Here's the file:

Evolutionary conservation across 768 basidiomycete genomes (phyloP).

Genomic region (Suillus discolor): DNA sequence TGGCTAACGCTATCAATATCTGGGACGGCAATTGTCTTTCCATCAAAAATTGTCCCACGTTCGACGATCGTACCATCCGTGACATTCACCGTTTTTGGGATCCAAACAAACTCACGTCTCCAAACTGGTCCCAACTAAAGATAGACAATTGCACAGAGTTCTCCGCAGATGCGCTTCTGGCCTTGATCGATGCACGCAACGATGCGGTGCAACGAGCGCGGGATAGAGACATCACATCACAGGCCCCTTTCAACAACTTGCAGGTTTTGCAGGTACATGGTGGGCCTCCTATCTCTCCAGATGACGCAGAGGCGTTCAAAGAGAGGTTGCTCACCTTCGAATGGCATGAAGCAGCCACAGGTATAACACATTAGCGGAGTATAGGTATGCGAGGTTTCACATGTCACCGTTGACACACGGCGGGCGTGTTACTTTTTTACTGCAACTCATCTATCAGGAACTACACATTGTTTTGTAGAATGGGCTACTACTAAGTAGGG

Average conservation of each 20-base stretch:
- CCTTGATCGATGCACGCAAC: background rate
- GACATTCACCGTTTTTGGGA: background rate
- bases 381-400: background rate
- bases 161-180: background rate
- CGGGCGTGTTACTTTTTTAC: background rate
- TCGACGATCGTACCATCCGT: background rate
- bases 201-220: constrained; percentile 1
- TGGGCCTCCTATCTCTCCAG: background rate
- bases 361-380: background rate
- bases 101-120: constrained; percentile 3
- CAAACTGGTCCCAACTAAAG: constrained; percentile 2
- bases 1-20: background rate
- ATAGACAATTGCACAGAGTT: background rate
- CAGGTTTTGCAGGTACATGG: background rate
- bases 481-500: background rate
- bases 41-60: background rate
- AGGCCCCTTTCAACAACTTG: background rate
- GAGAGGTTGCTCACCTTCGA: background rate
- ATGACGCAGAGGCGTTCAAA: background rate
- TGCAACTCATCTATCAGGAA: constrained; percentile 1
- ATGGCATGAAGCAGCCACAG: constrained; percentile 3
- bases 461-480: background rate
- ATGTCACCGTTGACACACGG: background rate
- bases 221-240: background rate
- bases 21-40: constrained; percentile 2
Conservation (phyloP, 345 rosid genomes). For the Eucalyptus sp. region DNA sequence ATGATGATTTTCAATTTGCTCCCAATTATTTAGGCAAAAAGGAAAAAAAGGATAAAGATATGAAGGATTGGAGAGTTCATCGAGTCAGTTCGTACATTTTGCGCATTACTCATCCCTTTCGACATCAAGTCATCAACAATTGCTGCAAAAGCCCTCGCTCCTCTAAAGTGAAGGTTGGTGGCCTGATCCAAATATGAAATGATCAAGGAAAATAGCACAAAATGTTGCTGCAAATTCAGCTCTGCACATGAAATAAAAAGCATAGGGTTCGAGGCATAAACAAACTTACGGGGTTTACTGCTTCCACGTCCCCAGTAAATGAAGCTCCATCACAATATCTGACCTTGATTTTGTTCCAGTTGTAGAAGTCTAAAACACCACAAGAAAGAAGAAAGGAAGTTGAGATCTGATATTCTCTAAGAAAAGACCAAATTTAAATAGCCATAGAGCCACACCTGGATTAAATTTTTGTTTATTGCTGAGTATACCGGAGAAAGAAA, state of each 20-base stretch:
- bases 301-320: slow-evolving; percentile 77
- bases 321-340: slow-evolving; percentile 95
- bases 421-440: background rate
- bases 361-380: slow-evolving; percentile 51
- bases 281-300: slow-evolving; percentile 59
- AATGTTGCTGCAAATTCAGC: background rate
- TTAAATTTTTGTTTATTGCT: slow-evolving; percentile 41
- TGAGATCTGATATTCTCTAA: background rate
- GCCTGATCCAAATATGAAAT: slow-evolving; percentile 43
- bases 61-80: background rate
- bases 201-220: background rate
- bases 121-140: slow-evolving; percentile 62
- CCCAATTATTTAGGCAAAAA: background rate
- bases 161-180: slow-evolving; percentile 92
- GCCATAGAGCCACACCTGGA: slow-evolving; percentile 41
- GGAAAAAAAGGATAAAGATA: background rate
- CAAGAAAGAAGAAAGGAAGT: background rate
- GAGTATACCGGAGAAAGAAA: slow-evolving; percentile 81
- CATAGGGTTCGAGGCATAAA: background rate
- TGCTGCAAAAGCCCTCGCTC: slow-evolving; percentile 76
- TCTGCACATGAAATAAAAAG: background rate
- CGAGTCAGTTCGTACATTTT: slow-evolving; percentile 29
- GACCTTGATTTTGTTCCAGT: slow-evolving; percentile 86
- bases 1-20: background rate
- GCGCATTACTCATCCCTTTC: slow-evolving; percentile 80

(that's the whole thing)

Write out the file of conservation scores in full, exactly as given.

Evolutionary conservation across 768 basidiomycete genomes (phyloP).

Genomic region (Suillus discolor): DNA sequence TGGCTAACGCTATCAATATCTGGGACGGCAATTGTCTTTCCATCAAAAATTGTCCCACGTTCGACGATCGTACCATCCGTGACATTCACCGTTTTTGGGATCCAAACAAACTCACGTCTCCAAACTGGTCCCAACTAAAGATAGACAATTGCACAGAGTTCTCCGCAGATGCGCTTCTGGCCTTGATCGATGCACGCAACGATGCGGTGCAACGAGCGCGGGATAGAGACATCACATCACAGGCCCCTTTCAACAACTTGCAGGTTTTGCAGGTACATGGTGGGCCTCCTATCTCTCCAGATGACGCAGAGGCGTTCAAAGAGAGGTTGCTCACCTTCGAATGGCATGAAGCAGCCACAGGTATAACACATTAGCGGAGTATAGGTATGCGAGGTTTCACATGTCACCGTTGACACACGGCGGGCGTGTTACTTTTTTACTGCAACTCATCTATCAGGAACTACACATTGTTTTGTAGAATGGGCTACTACTAAGTAGGG

Average conservation of each 20-base stretch:
- CCTTGATCGATGCACGCAAC: background rate
- GACATTCACCGTTTTTGGGA: background rate
- bases 381-400: background rate
- bases 161-180: background rate
- CGGGCGTGTTACTTTTTTAC: background rate
- TCGACGATCGTACCATCCGT: background rate
- bases 201-220: constrained; percentile 1
- TGGGCCTCCTATCTCTCCAG: background rate
- bases 361-380: background rate
- bases 101-120: constrained; percentile 3
- CAAACTGGTCCCAACTAAAG: constrained; percentile 2
- bases 1-20: background rate
- ATAGACAATTGCACAGAGTT: background rate
- CAGGTTTTGCAGGTACATGG: background rate
- bases 481-500: background rate
- bases 41-60: background rate
- AGGCCCCTTTCAACAACTTG: background rate
- GAGAGGTTGCTCACCTTCGA: background rate
- ATGACGCAGAGGCGTTCAAA: background rate
- TGCAACTCATCTATCAGGAA: constrained; percentile 1
- ATGGCATGAAGCAGCCACAG: constrained; percentile 3
- bases 461-480: background rate
- ATGTCACCGTTGACACACGG: background rate
- bases 221-240: background rate
- bases 21-40: constrained; percentile 2
Conservation (phyloP, 345 rosid genomes). For the Eucalyptus sp. region DNA sequence ATGATGATTTTCAATTTGCTCCCAATTATTTAGGCAAAAAGGAAAAAAAGGATAAAGATATGAAGGATTGGAGAGTTCATCGAGTCAGTTCGTACATTTTGCGCATTACTCATCCCTTTCGACATCAAGTCATCAACAATTGCTGCAAAAGCCCTCGCTCCTCTAAAGTGAAGGTTGGTGGCCTGATCCAAATATGAAATGATCAAGGAAAATAGCACAAAATGTTGCTGCAAATTCAGCTCTGCACATGAAATAAAAAGCATAGGGTTCGAGGCATAAACAAACTTACGGGGTTTACTGCTTCCACGTCCCCAGTAAATGAAGCTCCATCACAATATCTGACCTTGATTTTGTTCCAGTTGTAGAAGTCTAAAACACCACAAGAAAGAAGAAAGGAAGTTGAGATCTGATATTCTCTAAGAAAAGACCAAATTTAAATAGCCATAGAGCCACACCTGGATTAAATTTTTGTTTATTGCTGAGTATACCGGAGAAAGAAA, state of each 20-base stretch:
- bases 301-320: slow-evolving; percentile 77
- bases 321-340: slow-evolving; percentile 95
- bases 421-440: background rate
- bases 361-380: slow-evolving; percentile 51
- bases 281-300: slow-evolving; percentile 59
- AATGTTGCTGCAAATTCAGC: background rate
- TTAAATTTTTGTTTATTGCT: slow-evolving; percentile 41
- TGAGATCTGATATTCTCTAA: background rate
- GCCTGATCCAAATATGAAAT: slow-evolving; percentile 43
- bases 61-80: background rate
- bases 201-220: background rate
- bases 121-140: slow-evolving; percentile 62
- CCCAATTATTTAGGCAAAAA: background rate
- bases 161-180: slow-evolving; percentile 92
- GCCATAGAGCCACACCTGGA: slow-evolving; percentile 41
- GGAAAAAAAGGATAAAGATA: background rate
- CAAGAAAGAAGAAAGGAAGT: background rate
- GAGTATACCGGAGAAAGAAA: slow-evolving; percentile 81
- CATAGGGTTCGAGGCATAAA: background rate
- TGCTGCAAAAGCCCTCGCTC: slow-evolving; percentile 76
- TCTGCACATGAAATAAAAAG: background rate
- CGAGTCAGTTCGTACATTTT: slow-evolving; percentile 29
- GACCTTGATTTTGTTCCAGT: slow-evolving; percentile 86
- bases 1-20: background rate
- GCGCATTACTCATCCCTTTC: slow-evolving; percentile 80